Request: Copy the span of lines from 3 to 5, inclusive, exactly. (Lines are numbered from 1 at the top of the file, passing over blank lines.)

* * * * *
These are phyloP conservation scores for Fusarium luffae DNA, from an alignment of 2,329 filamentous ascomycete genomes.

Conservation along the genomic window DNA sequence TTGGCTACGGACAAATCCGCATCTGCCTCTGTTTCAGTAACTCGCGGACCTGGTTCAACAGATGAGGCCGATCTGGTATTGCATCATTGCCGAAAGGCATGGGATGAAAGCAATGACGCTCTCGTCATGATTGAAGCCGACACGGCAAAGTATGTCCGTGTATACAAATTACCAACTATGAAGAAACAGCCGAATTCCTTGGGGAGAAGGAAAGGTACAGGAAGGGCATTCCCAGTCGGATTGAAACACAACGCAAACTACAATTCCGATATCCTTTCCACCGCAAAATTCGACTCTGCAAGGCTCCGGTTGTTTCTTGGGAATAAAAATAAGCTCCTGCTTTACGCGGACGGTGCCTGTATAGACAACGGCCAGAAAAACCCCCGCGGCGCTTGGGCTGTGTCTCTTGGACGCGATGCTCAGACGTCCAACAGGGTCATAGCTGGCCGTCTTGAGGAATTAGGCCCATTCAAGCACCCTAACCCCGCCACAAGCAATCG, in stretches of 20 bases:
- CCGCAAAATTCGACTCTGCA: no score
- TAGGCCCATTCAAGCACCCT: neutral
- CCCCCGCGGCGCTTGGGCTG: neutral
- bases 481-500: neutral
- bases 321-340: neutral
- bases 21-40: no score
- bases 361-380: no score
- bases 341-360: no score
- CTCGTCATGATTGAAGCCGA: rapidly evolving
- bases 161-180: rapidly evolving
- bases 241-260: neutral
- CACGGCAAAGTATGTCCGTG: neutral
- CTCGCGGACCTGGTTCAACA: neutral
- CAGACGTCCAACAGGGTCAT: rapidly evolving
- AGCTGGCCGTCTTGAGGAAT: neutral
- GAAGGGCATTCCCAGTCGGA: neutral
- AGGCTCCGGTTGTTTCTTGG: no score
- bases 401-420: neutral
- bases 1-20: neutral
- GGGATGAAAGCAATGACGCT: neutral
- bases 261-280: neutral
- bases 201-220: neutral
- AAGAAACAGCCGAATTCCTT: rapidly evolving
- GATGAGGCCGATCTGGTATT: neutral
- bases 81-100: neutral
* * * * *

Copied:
- CCGCAAAATTCGACTCTGCA: no score
- TAGGCCCATTCAAGCACCCT: neutral
- CCCCCGCGGCGCTTGGGCTG: neutral